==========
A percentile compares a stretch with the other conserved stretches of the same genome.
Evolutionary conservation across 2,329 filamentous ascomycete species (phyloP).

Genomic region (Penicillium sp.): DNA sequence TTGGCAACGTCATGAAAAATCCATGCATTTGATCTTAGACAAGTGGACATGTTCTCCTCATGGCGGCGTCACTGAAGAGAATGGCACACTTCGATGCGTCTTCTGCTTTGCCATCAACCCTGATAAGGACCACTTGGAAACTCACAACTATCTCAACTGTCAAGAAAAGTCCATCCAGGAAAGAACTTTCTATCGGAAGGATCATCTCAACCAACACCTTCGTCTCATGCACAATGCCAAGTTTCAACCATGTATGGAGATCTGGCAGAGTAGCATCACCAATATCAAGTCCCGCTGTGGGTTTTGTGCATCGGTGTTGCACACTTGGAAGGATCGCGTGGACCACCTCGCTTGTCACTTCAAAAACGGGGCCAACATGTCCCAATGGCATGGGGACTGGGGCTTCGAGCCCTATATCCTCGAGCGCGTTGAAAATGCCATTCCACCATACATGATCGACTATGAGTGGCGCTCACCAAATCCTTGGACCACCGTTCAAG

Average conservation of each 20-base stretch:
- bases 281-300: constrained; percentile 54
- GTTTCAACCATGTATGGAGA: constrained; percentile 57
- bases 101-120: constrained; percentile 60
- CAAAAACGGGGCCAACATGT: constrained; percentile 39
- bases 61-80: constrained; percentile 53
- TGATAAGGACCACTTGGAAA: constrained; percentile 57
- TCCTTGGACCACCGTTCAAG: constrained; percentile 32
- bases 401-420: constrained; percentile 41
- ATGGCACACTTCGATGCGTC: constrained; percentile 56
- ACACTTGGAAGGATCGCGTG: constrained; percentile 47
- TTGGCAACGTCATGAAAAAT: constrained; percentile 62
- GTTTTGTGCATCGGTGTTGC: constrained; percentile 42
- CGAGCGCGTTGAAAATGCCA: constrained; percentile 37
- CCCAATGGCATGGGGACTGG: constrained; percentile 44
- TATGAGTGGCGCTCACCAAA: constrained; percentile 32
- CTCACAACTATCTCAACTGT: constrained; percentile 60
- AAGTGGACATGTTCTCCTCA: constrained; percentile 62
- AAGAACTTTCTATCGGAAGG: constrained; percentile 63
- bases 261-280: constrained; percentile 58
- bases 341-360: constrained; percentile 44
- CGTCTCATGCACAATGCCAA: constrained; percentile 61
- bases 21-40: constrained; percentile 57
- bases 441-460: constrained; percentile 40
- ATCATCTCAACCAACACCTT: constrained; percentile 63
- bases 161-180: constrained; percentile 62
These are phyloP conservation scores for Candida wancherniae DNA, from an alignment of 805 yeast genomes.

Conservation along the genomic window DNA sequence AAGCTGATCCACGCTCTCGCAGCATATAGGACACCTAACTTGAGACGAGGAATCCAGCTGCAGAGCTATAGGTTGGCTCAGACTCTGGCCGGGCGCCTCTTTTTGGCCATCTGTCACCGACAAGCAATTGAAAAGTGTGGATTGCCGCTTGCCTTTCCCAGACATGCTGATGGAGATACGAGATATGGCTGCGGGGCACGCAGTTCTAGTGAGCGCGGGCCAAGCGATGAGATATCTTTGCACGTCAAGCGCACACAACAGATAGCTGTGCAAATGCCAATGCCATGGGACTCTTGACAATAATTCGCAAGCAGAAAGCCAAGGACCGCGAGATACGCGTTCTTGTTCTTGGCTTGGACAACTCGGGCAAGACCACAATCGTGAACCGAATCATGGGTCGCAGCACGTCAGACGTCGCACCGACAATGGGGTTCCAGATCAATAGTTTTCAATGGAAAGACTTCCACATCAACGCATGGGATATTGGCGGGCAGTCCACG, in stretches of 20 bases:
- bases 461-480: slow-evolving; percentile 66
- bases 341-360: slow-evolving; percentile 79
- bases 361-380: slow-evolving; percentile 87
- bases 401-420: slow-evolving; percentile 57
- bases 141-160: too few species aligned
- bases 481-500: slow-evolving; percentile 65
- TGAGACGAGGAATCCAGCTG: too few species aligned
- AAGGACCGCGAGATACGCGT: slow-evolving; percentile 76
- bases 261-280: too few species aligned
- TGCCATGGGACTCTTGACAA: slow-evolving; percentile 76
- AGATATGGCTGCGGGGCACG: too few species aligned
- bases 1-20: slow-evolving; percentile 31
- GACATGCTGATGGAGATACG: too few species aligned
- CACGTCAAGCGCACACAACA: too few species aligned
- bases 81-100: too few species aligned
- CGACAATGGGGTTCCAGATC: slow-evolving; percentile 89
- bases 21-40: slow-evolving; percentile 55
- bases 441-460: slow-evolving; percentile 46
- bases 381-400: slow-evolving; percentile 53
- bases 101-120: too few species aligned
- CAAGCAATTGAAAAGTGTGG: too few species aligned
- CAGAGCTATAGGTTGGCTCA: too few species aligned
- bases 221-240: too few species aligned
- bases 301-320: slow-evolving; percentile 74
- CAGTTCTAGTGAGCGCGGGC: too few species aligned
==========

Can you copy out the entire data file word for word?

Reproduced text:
A percentile compares a stretch with the other conserved stretches of the same genome.
Evolutionary conservation across 2,329 filamentous ascomycete species (phyloP).

Genomic region (Penicillium sp.): DNA sequence TTGGCAACGTCATGAAAAATCCATGCATTTGATCTTAGACAAGTGGACATGTTCTCCTCATGGCGGCGTCACTGAAGAGAATGGCACACTTCGATGCGTCTTCTGCTTTGCCATCAACCCTGATAAGGACCACTTGGAAACTCACAACTATCTCAACTGTCAAGAAAAGTCCATCCAGGAAAGAACTTTCTATCGGAAGGATCATCTCAACCAACACCTTCGTCTCATGCACAATGCCAAGTTTCAACCATGTATGGAGATCTGGCAGAGTAGCATCACCAATATCAAGTCCCGCTGTGGGTTTTGTGCATCGGTGTTGCACACTTGGAAGGATCGCGTGGACCACCTCGCTTGTCACTTCAAAAACGGGGCCAACATGTCCCAATGGCATGGGGACTGGGGCTTCGAGCCCTATATCCTCGAGCGCGTTGAAAATGCCATTCCACCATACATGATCGACTATGAGTGGCGCTCACCAAATCCTTGGACCACCGTTCAAG

Average conservation of each 20-base stretch:
- bases 281-300: constrained; percentile 54
- GTTTCAACCATGTATGGAGA: constrained; percentile 57
- bases 101-120: constrained; percentile 60
- CAAAAACGGGGCCAACATGT: constrained; percentile 39
- bases 61-80: constrained; percentile 53
- TGATAAGGACCACTTGGAAA: constrained; percentile 57
- TCCTTGGACCACCGTTCAAG: constrained; percentile 32
- bases 401-420: constrained; percentile 41
- ATGGCACACTTCGATGCGTC: constrained; percentile 56
- ACACTTGGAAGGATCGCGTG: constrained; percentile 47
- TTGGCAACGTCATGAAAAAT: constrained; percentile 62
- GTTTTGTGCATCGGTGTTGC: constrained; percentile 42
- CGAGCGCGTTGAAAATGCCA: constrained; percentile 37
- CCCAATGGCATGGGGACTGG: constrained; percentile 44
- TATGAGTGGCGCTCACCAAA: constrained; percentile 32
- CTCACAACTATCTCAACTGT: constrained; percentile 60
- AAGTGGACATGTTCTCCTCA: constrained; percentile 62
- AAGAACTTTCTATCGGAAGG: constrained; percentile 63
- bases 261-280: constrained; percentile 58
- bases 341-360: constrained; percentile 44
- CGTCTCATGCACAATGCCAA: constrained; percentile 61
- bases 21-40: constrained; percentile 57
- bases 441-460: constrained; percentile 40
- ATCATCTCAACCAACACCTT: constrained; percentile 63
- bases 161-180: constrained; percentile 62
These are phyloP conservation scores for Candida wancherniae DNA, from an alignment of 805 yeast genomes.

Conservation along the genomic window DNA sequence AAGCTGATCCACGCTCTCGCAGCATATAGGACACCTAACTTGAGACGAGGAATCCAGCTGCAGAGCTATAGGTTGGCTCAGACTCTGGCCGGGCGCCTCTTTTTGGCCATCTGTCACCGACAAGCAATTGAAAAGTGTGGATTGCCGCTTGCCTTTCCCAGACATGCTGATGGAGATACGAGATATGGCTGCGGGGCACGCAGTTCTAGTGAGCGCGGGCCAAGCGATGAGATATCTTTGCACGTCAAGCGCACACAACAGATAGCTGTGCAAATGCCAATGCCATGGGACTCTTGACAATAATTCGCAAGCAGAAAGCCAAGGACCGCGAGATACGCGTTCTTGTTCTTGGCTTGGACAACTCGGGCAAGACCACAATCGTGAACCGAATCATGGGTCGCAGCACGTCAGACGTCGCACCGACAATGGGGTTCCAGATCAATAGTTTTCAATGGAAAGACTTCCACATCAACGCATGGGATATTGGCGGGCAGTCCACG, in stretches of 20 bases:
- bases 461-480: slow-evolving; percentile 66
- bases 341-360: slow-evolving; percentile 79
- bases 361-380: slow-evolving; percentile 87
- bases 401-420: slow-evolving; percentile 57
- bases 141-160: too few species aligned
- bases 481-500: slow-evolving; percentile 65
- TGAGACGAGGAATCCAGCTG: too few species aligned
- AAGGACCGCGAGATACGCGT: slow-evolving; percentile 76
- bases 261-280: too few species aligned
- TGCCATGGGACTCTTGACAA: slow-evolving; percentile 76
- AGATATGGCTGCGGGGCACG: too few species aligned
- bases 1-20: slow-evolving; percentile 31
- GACATGCTGATGGAGATACG: too few species aligned
- CACGTCAAGCGCACACAACA: too few species aligned
- bases 81-100: too few species aligned
- CGACAATGGGGTTCCAGATC: slow-evolving; percentile 89
- bases 21-40: slow-evolving; percentile 55
- bases 441-460: slow-evolving; percentile 46
- bases 381-400: slow-evolving; percentile 53
- bases 101-120: too few species aligned
- CAAGCAATTGAAAAGTGTGG: too few species aligned
- CAGAGCTATAGGTTGGCTCA: too few species aligned
- bases 221-240: too few species aligned
- bases 301-320: slow-evolving; percentile 74
- CAGTTCTAGTGAGCGCGGGC: too few species aligned